|Wen, J - WAGENIGEN UNIVERSITY|
|Bindlish, R - SSAI|
|Su, Z - WAGENIGEN UNIVERSITY|
Submitted to: Journal of Hydrometeorology
Publication Type: Peer Reviewed Journal
Publication Acceptance Date: March 15, 2005
Publication Date: December 1, 2005
Citation: Wen, J., Jackson, T., Bindlish, R., Hsu, A., Su, Z. 2005. Retrieval of soil moisture and vegetation water content using SSM/I data over a corn and soybean region. Journal of Hydrometeorology. 6:854-863. Interpretive Summary: The ability of a Special Sensor Microwave/Imager (SSM/I) based soil moisture algorithm under significant levels of vegetation was evaluated. SSM/I is operational but not optimally designed for soil moisture retrievals and as a result it has limitations in this application. Previous studies with the SSM/I have involved sparsely vegetated or semi-arid regions. In this investigation, a unique database from a large-scale field experiment (SMEX02) allowed us to develop and test a method for soil moisture retrieval that used the 37 GHz channels to estimate the vegetation water content and the 19 GHz for soil moisture. Validation using the ground observations of soil moisture showed an acceptable level of estimation error for the study site using the retrieval method. A statewide extension of the algorithm produced soil moisture patterns that were credible when compared to the daily antecedent precipitation. This study concludes that soil moisture retrieval is possible using the SSM/I observations, but the accuracy is limited under high-level vegetation and cloud conditions. Results of this investigation provide new insights on how we might operationally correct for vegetation effects using high frequency microwave observations.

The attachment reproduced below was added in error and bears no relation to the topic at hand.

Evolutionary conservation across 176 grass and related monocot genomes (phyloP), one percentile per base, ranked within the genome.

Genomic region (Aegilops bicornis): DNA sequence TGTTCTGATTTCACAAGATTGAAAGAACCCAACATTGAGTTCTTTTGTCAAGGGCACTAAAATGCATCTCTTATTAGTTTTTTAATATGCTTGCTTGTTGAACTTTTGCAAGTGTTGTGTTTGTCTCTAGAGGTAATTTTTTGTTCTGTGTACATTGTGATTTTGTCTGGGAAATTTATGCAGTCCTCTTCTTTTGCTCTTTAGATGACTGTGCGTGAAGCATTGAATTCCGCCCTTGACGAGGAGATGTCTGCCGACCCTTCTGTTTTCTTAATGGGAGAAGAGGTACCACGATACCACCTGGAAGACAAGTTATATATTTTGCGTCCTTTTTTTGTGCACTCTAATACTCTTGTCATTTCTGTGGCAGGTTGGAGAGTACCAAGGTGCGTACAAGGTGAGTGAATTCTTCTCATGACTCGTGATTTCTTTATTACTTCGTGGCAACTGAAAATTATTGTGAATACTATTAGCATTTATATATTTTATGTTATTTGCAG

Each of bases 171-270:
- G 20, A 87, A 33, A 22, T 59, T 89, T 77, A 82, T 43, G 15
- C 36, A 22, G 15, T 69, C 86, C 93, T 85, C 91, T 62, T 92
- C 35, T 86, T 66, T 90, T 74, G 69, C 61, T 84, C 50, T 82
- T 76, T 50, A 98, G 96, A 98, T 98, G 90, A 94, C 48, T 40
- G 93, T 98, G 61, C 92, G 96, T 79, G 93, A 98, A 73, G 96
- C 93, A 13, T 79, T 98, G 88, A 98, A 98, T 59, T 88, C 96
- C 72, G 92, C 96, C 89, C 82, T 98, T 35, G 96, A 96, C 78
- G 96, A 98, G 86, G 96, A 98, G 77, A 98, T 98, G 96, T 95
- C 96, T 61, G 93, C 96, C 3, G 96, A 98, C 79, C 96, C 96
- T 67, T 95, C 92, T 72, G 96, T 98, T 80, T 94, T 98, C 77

Technical Abstract: The potential for soil moisture and vegetation water content retrieval using SSM/I brightness temperature over a corn and soybean fields region was analyzed and assessed using datasets from the Soil Moisture EXperiment 2002 (SMEX02). Soil moisture retrieval was performed using a dual polarization 19.4 GHz data algorithm that requires the specification of two vegetation parameters, single scattering albedo and vegetation water content. Single scattering albedo was estimated using published values. A method for estimating the vegetation water content from the microwave polarization index using SSM/I 37.0 GHz data was developed for the region using extensive datasets developed as part of SMEX02. Analyses indicated that the sensitivity of the brightness temperature to soil moisture decreased as vegetation water content increased. However, there was evidence that SSM/I brightness temperatures changed in response to soil moisture increases resulting from rainfall during later stages of crop growth. This was partly attributed to the lower soil and vegetation thermal temperatures that typically followed a rainfall. Comparisons between experimentally measured volumetric soil moisture and SSM/I retrieved soil moisture indicated that soil moisture retrieval was feasible using SSM/I data, but the accuracy highly depended upon the levels of vegetation and atmosphere atmospheric precipitable water; the standard error of estimate over the 3-week study period was 5.49%. The potential for using this approach on a larger scale was demonstrated by mapping the state of Iowa. Results of this investigation provide new insights on how we might operationally correct for vegetation effects using high frequency microwave observations.